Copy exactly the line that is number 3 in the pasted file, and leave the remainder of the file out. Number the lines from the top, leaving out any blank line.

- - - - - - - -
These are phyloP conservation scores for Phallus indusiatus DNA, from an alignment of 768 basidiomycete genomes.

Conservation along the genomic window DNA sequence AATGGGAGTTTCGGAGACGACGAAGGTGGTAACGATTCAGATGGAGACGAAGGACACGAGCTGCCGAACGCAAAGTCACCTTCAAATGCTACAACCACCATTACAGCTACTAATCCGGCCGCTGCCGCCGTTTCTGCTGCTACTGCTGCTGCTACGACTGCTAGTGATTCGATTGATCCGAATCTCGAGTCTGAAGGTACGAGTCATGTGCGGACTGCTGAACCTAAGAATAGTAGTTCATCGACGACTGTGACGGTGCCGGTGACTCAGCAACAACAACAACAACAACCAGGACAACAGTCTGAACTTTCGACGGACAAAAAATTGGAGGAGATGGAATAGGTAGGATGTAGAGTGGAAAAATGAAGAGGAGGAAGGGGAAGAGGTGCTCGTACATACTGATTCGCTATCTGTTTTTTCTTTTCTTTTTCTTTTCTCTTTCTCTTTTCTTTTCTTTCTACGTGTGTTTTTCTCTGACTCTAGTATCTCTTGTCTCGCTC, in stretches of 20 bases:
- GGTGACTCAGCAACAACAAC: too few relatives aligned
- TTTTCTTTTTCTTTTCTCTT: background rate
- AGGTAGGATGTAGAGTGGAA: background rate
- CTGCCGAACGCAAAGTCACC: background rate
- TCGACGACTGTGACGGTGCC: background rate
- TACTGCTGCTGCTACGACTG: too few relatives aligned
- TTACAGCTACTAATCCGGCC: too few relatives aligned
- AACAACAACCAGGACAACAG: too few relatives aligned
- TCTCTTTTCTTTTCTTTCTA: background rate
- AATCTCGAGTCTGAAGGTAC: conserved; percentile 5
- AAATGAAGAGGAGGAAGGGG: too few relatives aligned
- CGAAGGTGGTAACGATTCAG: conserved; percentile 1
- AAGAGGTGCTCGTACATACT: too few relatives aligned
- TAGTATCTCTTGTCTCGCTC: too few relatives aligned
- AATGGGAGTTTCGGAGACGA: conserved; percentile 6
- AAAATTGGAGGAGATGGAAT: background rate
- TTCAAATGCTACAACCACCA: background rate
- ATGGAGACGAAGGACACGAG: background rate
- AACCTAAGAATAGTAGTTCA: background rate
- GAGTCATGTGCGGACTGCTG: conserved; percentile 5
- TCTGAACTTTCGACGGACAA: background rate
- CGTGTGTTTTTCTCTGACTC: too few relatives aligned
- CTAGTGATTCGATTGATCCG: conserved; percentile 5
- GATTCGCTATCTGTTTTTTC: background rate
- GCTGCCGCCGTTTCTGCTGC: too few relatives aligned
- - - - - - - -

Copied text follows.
- GGTGACTCAGCAACAACAAC: too few relatives aligned